Ken Fulk’s 7 Lighting Design Essentials

“It can kill or make a project.” What, exactly, was AD100 designer Ken Fulk referring to when he made that statement? The answer, of course, is lighting, which should come as no surprise to others in the design trade. No matter how much time you spend getting the flow of a space just right, finding the perfect furnishings, and topping it off with eye-catching finishes, if the lighting is too clinical, or too dim, the project just won’t feel right.

So when Fulk joined AD features director Sam Cochran over Zoom yesterday to talk all things lighting for the latest installment of AD PRO’s Expert Eye talk series, there was plenty of ground to cover. From revealing some of his secret sources to discussing the approaches he takes to lighting everything from a closet to a sprawling lobby, Fulk generously shared his well-honed tricks. Here are some of the practical takeaways.

Human-scale fixtures

One type of space that pops up again and again in Fulk’s portfolio is a grand, vertically oriented room. “This is not an easy space to light,” he says, referring to the very tall living room of his own home in San Francisco. “We have a lot of human-scale light around the perimeters of the room.” In other words, there’s an abundance of table lamps and other decorative fixtures that provide a subtle and natural glow throughout the space.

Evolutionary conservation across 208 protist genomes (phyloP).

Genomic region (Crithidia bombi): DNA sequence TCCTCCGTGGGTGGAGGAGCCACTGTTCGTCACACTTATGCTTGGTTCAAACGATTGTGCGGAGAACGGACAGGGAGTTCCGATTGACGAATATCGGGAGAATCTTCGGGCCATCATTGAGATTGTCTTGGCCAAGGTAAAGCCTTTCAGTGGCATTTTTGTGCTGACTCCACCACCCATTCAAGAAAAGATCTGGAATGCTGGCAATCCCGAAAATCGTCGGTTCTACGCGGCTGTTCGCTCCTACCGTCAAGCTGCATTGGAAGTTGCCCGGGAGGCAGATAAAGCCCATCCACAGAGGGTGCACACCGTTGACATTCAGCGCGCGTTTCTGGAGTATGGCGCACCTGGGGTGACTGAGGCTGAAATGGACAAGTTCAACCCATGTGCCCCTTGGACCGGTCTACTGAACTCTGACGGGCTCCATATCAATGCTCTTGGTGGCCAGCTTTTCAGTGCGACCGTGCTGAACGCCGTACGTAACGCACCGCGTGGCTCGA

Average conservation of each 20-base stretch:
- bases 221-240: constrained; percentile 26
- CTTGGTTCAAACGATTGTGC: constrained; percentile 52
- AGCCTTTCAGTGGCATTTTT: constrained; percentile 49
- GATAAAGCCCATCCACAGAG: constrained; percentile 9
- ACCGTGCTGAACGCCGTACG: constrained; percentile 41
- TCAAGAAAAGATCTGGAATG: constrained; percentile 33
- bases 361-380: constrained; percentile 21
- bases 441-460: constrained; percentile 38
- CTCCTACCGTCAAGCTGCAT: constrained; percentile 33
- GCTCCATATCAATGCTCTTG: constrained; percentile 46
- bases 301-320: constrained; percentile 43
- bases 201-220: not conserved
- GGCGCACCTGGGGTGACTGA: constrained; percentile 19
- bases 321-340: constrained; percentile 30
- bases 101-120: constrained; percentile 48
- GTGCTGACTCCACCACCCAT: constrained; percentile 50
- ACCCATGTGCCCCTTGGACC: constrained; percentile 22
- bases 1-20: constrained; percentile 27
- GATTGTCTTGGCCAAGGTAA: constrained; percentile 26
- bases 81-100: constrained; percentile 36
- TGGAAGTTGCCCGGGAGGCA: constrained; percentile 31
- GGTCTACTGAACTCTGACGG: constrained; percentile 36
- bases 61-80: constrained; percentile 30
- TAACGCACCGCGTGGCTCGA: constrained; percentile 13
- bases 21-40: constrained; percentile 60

That’s a trick that Fulk returns to often in his projects, including with hospitality spaces. “When you have voluminous spaces, how do you create human-scale lighting so that everything doesn’t feel like an office building? You want drama, you want sex appeal,” he says. Smaller fixtures can help punctuate a massive space with moments of intrigue, and also will make that room feel a little bit more intimate in scale.

A vintage brass piece in one of Fulk’s projects.

Douglas Friedman

Limited ceiling lights

Fulk’s modus operandi when it comes to lighting is to know when to pump the breaks. “By inclination we tend to want to overdo it,” he says. “For me, you really don’t want too much overhead.” Indeed, that topic came up frequently in the talk. “If I were left to my own devices, there probably wouldn’t be a ceiling can in any project we do,” he continues. “I hate a ceiling that looks like Swiss cheese.”

If you look through Fulk’s projects, you’ll see overhead lighting used sparingly. Of course, there are beautiful fixtures sprinkled throughout, but only when necessary. Otherwise, luminaries are more subtly tucked into nooks and crannies—out of sight, unless they add an important decorative flourish.

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